Not a jobs truther anymore: Trump, Republicans gloat about jobs numbers he used to deride

The Republicans are being very selective about which government information to trust and which not to

By Matthew Rozsa

Staff Writer

Published March 10, 2017 3:45PM (EST)

 (Getty/Gary Gershoff)
(Getty/Gary Gershoff)

Even as President Donald Trump and other Republicans are trying to discredit the Congressional Budget Office for not telling them what they want to hear about their Obamacare repeal plan, they are exulting over the favorable job report provided by the Bureau of Labor Statistics. Yet they cast doubt on similar numbers when they were announced under President Barack Obama.

According to the Bureau of Labor Statistics press office, employment increased by 235,000 in February, and the unemployment ticked down slightly, from 4.8 percent to 4.7 percent.

Not surprisingly, President Trump gloated about the figures.

Last year, Trump tried to downplay the Labor Department's credibility when it announced comparably healthy numbers for Obama.

"The number is probably 28, 29, as high as 35. In fact, I even heard recently 42 percent," Trump said at the time.

Although this is the first report to be issued that covers a period entirely within the confines of Trump's own presidency, it is too early for his own policies to have caused the beneficial results. By contrast, Obama had been in office for roughly seven years when he posted the stronger numbers that Trump insisted were a "hoax."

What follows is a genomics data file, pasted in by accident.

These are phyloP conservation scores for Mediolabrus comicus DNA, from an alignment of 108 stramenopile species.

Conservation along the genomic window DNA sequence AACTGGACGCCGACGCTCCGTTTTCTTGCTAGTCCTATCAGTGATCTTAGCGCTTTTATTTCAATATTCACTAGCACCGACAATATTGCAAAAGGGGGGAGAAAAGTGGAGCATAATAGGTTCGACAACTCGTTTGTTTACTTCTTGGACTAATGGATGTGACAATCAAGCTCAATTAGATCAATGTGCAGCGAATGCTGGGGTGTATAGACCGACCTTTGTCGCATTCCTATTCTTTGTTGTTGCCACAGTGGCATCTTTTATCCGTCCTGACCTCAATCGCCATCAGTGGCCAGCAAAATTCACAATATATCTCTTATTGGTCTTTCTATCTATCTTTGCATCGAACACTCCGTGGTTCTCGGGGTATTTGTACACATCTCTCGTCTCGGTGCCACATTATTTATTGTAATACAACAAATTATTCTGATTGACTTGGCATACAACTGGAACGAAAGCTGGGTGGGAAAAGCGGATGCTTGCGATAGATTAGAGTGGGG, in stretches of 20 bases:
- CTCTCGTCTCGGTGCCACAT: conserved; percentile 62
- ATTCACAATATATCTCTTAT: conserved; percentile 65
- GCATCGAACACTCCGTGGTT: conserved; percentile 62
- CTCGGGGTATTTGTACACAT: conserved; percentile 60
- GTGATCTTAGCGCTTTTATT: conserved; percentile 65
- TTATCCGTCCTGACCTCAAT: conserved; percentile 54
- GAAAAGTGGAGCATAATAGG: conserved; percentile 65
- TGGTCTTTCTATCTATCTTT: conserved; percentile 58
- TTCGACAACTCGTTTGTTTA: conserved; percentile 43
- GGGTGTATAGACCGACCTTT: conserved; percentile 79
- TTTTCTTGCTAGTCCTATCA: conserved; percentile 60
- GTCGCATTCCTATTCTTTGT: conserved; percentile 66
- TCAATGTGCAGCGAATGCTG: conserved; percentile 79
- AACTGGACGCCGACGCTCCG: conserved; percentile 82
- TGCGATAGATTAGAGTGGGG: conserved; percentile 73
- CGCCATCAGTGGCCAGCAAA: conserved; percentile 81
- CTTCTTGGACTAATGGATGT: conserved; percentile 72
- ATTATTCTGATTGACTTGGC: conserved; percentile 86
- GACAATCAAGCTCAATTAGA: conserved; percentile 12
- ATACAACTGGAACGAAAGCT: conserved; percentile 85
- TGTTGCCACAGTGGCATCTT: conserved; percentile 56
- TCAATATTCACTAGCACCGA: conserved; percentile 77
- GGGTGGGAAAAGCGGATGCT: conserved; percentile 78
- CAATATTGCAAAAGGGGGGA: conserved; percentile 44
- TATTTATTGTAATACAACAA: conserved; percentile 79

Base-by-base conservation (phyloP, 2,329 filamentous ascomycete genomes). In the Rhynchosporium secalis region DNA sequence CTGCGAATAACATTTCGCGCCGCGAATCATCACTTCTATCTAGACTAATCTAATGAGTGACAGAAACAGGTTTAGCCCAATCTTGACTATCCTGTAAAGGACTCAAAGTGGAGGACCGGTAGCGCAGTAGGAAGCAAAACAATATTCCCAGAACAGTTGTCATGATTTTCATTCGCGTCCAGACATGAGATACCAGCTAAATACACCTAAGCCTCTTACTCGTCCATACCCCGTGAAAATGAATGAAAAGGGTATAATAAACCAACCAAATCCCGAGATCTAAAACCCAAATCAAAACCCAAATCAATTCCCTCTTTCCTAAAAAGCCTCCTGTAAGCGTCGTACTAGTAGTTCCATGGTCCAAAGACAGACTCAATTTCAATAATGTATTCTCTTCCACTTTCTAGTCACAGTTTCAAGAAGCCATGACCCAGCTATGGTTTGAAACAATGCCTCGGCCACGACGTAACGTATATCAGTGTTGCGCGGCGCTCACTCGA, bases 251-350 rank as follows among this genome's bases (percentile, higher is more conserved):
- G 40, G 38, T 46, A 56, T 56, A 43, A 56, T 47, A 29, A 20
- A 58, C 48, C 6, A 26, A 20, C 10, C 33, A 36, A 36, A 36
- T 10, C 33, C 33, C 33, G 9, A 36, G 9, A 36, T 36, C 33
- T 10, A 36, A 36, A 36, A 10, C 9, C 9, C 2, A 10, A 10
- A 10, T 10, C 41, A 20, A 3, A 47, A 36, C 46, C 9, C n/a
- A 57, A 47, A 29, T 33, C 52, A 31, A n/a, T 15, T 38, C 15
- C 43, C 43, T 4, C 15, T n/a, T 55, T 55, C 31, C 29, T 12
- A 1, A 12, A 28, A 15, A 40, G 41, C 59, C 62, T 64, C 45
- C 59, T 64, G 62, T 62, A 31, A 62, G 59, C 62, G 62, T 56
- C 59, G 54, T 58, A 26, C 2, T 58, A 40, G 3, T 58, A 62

The president isn't alone among Republicans in applying a double-standard to the Bureau of Labor Statistics. Texas Rep. Kevin Brady, chairman of the powerful Ways and Means committee, complained last year that "it's disappointing to see so little growth in full time work and wages" when 242,000 jobs were added to the economy.

Responding to this report, which featured fewer jobs created than last year, Brady said, "the fact that hundreds of thousands more people found new jobs last month is a good sign that our economy is moving in the right direction."


By Matthew Rozsa

Matthew Rozsa is a staff writer at Salon. He received a Master's Degree in History from Rutgers-Newark in 2012 and was awarded a science journalism fellowship from the Metcalf Institute in 2022.

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